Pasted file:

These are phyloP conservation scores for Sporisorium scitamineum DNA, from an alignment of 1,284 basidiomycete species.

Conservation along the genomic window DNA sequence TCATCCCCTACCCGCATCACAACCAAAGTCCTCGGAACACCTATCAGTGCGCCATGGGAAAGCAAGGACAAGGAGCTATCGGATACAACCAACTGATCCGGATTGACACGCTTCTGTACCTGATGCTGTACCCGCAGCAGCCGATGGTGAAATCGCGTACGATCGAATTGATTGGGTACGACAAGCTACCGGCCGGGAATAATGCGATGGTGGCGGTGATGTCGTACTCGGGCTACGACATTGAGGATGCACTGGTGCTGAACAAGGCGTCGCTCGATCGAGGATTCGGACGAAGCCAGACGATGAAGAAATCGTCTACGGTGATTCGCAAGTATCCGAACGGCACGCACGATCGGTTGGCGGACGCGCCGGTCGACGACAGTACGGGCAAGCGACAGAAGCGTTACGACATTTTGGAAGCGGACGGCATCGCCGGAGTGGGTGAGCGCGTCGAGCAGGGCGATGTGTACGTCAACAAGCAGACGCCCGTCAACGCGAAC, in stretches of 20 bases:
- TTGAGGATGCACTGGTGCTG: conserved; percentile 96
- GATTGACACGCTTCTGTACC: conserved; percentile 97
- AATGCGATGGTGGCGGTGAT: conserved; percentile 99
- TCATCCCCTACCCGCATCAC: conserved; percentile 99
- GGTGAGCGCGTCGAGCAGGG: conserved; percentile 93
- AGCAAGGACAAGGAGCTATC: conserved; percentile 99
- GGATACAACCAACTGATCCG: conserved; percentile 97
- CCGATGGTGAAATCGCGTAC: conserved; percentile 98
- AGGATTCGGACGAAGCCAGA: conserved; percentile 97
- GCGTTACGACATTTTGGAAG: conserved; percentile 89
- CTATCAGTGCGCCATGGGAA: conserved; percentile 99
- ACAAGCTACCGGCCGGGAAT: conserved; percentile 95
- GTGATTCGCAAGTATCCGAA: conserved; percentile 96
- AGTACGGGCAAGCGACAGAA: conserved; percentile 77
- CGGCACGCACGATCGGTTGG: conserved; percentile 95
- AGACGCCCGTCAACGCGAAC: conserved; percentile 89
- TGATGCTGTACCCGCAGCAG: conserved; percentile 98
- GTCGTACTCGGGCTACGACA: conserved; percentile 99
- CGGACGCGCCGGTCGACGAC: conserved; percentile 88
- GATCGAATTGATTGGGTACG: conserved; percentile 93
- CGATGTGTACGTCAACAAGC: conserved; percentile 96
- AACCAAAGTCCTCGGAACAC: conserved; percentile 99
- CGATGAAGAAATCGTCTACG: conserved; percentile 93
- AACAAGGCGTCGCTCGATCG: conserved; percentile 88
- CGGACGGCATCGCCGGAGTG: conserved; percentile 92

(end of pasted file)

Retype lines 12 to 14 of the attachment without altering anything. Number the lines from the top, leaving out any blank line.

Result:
- GCGTTACGACATTTTGGAAG: conserved; percentile 89
- CTATCAGTGCGCCATGGGAA: conserved; percentile 99
- ACAAGCTACCGGCCGGGAAT: conserved; percentile 95